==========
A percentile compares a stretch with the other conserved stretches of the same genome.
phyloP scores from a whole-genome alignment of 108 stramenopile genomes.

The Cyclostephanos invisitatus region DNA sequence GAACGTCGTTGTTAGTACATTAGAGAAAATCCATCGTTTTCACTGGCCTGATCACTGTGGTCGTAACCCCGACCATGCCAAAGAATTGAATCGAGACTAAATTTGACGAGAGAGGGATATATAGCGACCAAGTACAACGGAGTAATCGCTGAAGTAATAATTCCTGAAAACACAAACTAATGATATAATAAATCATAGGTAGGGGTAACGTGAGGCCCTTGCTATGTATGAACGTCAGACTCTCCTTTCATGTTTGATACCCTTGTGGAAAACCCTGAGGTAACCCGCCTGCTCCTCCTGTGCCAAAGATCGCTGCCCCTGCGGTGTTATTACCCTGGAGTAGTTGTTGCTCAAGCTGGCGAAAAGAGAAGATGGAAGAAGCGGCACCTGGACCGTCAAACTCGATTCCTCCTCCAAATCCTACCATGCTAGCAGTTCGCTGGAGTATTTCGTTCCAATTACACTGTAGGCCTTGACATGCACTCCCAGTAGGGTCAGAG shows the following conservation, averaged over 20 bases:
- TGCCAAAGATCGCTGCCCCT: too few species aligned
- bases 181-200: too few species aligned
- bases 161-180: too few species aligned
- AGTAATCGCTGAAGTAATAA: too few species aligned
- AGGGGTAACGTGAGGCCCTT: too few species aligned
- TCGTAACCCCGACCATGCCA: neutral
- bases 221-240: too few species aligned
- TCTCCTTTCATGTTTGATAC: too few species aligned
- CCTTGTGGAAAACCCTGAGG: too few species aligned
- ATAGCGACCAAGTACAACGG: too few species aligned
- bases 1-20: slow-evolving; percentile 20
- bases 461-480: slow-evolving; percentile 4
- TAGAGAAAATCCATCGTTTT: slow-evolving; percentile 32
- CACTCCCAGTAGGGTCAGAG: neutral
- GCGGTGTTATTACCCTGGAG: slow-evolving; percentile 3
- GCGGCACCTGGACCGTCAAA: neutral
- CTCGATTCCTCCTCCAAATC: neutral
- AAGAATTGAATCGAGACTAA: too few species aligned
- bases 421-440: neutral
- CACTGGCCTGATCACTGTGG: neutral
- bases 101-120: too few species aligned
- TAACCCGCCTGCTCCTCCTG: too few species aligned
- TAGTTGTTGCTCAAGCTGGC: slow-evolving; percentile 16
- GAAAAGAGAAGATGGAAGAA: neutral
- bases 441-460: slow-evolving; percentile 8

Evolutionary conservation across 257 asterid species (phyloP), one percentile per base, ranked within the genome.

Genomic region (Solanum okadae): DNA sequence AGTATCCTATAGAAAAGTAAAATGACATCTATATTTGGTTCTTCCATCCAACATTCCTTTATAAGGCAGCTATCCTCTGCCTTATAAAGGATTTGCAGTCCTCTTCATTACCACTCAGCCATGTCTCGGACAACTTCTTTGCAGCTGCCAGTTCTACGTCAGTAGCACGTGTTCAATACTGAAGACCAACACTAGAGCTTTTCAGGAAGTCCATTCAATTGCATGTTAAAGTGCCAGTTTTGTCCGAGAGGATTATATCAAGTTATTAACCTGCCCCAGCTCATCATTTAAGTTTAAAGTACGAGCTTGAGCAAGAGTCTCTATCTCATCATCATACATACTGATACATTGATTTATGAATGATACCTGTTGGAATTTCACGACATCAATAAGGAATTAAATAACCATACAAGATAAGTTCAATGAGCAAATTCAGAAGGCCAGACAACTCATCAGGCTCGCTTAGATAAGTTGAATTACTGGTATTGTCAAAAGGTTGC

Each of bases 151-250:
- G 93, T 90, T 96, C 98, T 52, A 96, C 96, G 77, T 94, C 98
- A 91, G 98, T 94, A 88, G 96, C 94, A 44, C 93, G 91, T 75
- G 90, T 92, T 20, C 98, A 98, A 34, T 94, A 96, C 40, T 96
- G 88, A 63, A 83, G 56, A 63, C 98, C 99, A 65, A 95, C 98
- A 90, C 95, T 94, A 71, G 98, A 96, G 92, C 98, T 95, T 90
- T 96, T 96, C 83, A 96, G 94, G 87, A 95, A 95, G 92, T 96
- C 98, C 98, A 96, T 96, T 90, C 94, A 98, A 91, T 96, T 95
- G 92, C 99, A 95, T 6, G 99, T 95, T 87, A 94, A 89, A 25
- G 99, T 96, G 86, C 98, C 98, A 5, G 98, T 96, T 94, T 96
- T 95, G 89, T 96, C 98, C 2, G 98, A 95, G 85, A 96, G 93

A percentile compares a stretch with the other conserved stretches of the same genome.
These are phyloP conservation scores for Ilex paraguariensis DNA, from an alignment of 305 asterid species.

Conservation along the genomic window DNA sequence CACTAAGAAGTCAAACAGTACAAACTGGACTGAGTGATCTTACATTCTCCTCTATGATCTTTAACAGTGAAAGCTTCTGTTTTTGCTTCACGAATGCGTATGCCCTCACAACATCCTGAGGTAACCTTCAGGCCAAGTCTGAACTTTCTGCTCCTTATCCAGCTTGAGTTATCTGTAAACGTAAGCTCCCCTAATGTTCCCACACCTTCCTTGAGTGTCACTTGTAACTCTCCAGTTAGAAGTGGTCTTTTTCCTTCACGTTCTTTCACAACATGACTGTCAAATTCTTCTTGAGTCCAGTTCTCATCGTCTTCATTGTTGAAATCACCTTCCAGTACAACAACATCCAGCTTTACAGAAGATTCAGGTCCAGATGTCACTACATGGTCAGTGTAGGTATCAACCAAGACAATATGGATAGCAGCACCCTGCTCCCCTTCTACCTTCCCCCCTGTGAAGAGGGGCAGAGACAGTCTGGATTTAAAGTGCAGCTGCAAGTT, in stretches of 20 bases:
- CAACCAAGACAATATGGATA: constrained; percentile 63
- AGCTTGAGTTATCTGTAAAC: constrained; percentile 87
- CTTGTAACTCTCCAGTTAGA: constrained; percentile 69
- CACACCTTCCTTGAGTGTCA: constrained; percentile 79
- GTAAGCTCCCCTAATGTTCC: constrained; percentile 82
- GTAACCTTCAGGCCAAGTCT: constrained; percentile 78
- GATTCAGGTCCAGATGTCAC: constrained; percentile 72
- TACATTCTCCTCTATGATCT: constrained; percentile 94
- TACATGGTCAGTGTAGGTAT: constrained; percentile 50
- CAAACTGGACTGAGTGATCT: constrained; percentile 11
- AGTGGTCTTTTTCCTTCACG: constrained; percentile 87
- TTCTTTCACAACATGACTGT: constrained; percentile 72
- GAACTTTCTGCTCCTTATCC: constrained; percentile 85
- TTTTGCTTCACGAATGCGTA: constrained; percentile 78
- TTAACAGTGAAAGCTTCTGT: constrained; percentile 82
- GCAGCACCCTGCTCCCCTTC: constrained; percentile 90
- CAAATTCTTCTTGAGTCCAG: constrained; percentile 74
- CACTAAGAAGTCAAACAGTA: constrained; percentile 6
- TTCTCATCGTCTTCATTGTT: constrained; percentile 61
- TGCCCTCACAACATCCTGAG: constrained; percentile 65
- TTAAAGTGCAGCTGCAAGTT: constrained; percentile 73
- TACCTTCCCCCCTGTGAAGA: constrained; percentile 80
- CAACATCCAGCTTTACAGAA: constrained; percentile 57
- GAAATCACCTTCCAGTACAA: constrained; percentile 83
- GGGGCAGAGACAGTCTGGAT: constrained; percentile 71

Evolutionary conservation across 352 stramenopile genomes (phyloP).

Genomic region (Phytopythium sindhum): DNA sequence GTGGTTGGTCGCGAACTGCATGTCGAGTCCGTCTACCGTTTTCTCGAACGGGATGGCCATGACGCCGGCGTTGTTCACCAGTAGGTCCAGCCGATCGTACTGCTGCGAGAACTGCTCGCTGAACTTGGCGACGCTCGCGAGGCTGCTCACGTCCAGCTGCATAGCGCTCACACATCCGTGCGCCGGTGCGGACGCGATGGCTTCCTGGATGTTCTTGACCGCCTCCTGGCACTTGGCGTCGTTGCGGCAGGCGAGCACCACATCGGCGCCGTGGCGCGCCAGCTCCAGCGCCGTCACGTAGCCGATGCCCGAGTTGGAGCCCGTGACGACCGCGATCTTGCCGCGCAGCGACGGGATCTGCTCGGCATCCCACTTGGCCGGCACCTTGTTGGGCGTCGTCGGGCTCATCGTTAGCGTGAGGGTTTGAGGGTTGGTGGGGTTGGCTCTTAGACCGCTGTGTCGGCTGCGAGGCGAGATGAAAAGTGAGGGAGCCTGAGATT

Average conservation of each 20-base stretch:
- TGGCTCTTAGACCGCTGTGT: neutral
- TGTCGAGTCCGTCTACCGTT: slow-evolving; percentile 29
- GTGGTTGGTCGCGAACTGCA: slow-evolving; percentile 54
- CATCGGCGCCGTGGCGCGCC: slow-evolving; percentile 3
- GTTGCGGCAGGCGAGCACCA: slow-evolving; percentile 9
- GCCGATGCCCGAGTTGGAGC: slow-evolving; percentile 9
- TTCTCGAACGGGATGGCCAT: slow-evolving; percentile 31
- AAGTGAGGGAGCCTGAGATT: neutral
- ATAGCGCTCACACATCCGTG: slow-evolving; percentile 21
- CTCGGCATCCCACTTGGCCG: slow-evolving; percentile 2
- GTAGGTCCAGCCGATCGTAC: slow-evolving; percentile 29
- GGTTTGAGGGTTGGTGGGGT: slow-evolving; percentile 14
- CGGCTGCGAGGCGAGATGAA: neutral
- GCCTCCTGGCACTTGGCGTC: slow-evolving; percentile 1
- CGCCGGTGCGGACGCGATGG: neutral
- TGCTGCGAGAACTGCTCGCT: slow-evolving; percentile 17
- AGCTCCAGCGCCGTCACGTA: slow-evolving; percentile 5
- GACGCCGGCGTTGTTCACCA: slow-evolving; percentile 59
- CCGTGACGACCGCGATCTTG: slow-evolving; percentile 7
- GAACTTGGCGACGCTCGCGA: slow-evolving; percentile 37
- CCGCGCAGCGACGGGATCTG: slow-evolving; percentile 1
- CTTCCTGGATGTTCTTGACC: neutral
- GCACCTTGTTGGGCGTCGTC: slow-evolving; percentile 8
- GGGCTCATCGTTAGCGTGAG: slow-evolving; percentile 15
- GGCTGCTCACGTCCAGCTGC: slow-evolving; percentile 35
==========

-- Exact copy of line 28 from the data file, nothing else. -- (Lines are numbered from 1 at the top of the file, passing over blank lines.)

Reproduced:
- bases 441-460: slow-evolving; percentile 8